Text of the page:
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Olympic hopefuls forced to miss college lectures to commute for training

A number of young athletes on sport scholarships in Dublin City University no longer have access to suitable facilities in the capital.

ONE OF IRELAND’S most promising young track and field athletes, Michaela Walsh, moved to Dublin to take up a scholarship with DCU last September — but a lack of suitable facilities means she has to travel back outside the capital for training.

The Mayo native, who won bronze in the 2017 European U20 Athletics Championships in the hammer event, is part of a group of athletes who are forced to miss college lectures and travel for hours on public transport to train.

General view of Morton Stadium ahead of the event Morton Stadium in Santry. Source: Tommy Grealy/INPHO

Previously, athletes had access to the throwing circle at Morton Stadium in Santry — located just two kilometres from DCU — but that facility, the national athletics stadium, is no longer fit for purpose due to a crack in the surface.

Additionally, the staging of Gaelic and soccer matches on the stadium’s infield means management is not keen for the playing surface to be damaged by javelins, shot puts and hammers, leading to a disappointing situation for athletes and their coaches.

It means Walsh, who had access to a throwing circle at home in Swinford, now has to travel to Dunboyne, County Meath to train during the week, forcing her to miss chunks of her college timetable.

“It’s really hard,” she says. “Over the winter it affected my training because we had nowhere to train in Dublin. For me to train I had to go out to Dunboyne, which means getting two trains and a bus out. Then I have to try to balance that with trying to go to lectures and it’s basically impossible.

“At home I would have said it was hard to throw, but it’s way harder up here. It has influenced my hammer big time, which would have been the one I would have been trying to look at to do at a major level.

“And it’s not just like it’s one person — there are loads of throwers in DCU so it’s affecting a lot of us. It’s annoying.”

Walsh is studying physical education and biology in DCU after taking up one of the college’s prestigious sports scholarships, which gives her access to the campus’ state-of-the-art gym facilities.

But with the U23 European Championships taking place in Sweden this July, Walsh fears she may fall behind in college as training intensifies ahead of an important summer for her burgeoning athletics career.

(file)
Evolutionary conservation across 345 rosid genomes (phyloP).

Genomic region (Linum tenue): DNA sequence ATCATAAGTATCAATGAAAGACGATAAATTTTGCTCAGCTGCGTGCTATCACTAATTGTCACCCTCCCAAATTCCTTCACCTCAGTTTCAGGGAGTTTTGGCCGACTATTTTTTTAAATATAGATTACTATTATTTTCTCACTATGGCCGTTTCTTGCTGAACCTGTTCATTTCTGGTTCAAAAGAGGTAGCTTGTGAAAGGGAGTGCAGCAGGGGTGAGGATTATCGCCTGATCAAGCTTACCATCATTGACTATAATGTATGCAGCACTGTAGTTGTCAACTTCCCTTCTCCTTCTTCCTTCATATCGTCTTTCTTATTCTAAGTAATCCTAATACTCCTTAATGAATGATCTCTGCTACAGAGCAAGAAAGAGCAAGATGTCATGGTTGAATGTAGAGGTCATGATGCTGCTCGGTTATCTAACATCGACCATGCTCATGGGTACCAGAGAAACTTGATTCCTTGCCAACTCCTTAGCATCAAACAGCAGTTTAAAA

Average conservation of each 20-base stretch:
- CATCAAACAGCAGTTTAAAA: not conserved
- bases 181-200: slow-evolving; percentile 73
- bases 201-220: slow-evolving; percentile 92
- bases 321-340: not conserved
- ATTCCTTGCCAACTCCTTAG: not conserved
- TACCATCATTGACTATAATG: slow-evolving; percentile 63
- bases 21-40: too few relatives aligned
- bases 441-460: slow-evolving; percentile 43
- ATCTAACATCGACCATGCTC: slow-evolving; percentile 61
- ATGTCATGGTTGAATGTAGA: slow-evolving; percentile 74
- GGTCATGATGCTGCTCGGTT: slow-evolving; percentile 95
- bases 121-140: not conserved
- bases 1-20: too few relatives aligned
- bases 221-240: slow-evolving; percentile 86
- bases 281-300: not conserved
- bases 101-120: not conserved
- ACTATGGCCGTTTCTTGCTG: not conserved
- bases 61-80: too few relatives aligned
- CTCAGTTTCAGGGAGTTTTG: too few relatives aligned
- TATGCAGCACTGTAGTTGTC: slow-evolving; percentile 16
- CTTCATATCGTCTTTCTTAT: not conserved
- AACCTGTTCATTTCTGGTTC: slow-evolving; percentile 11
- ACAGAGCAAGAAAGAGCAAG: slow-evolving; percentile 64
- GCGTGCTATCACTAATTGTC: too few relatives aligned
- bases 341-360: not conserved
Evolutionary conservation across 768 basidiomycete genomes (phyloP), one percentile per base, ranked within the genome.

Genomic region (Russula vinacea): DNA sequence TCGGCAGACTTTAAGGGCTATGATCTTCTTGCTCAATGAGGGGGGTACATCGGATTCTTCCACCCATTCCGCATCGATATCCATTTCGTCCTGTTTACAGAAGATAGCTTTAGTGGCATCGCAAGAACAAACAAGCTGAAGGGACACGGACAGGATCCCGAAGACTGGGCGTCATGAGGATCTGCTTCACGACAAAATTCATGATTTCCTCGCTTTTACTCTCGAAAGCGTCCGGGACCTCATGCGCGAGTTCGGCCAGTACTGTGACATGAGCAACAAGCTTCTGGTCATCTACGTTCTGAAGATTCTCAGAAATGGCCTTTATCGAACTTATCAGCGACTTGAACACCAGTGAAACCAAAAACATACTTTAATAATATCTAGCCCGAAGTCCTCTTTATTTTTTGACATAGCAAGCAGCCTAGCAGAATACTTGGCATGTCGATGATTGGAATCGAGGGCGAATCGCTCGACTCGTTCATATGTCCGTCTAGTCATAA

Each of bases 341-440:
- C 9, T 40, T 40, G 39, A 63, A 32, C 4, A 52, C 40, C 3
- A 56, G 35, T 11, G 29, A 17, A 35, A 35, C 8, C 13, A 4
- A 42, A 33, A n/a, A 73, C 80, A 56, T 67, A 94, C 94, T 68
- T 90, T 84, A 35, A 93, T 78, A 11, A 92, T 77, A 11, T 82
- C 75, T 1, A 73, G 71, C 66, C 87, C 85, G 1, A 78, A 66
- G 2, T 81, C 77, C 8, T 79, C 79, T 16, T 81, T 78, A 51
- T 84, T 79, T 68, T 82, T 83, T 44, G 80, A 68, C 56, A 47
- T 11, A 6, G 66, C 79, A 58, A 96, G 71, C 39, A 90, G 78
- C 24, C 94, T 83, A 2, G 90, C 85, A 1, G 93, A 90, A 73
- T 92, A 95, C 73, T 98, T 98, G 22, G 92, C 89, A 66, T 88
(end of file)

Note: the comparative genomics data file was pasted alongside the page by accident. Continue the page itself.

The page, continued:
“I have to miss the odd lecture here or there and have a word with the lecturers,” she continues.

edit Walsh at today's Irish Life event in Abbotstown. Source: Sportsfile

“But coming up to competitions I would have been talking to Adam King, who does the hammer as well, and he says just to compete at the Europeans, to get the training we need before, we won’t be able to attend lectures, which affects you when it comes to exams because you’re falling behind. We’re trying to balance both.”

She adds: “We don’t have anywhere to all go and train together. We do gather in Tullamore every now and again but that used to be a weekly thing, now it’s once a month.” 

In the short-term, Walsh will be in action at the Irish Health Junior and U23 Indoor National Championships in Abbotstown this Sunday, as she focuses on the shot put event having been introduced to the sport by chance as a teenager.

“I started off as a runner and at the Mayo championships, they entered me in the shot put by mistake,” Walsh laughs.

I just did the competition for the craic of it and one of the officials asked me to come train with them, which was about half an hour from where I live in Mayo. I’ve been there ever since.

“Sport would have always been the main thing in my house. Sport was in me since when I was young. I was the one at home begging to join an athletics club and I remember being turned away at six because I was too young.” 

Michaela Walsh was speaking today at the announcement of Irish Life Health as an official partner to Athletics Ireland, backing a sport that delivers on health, wellness and lifelong activity.

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Ryan Bailey

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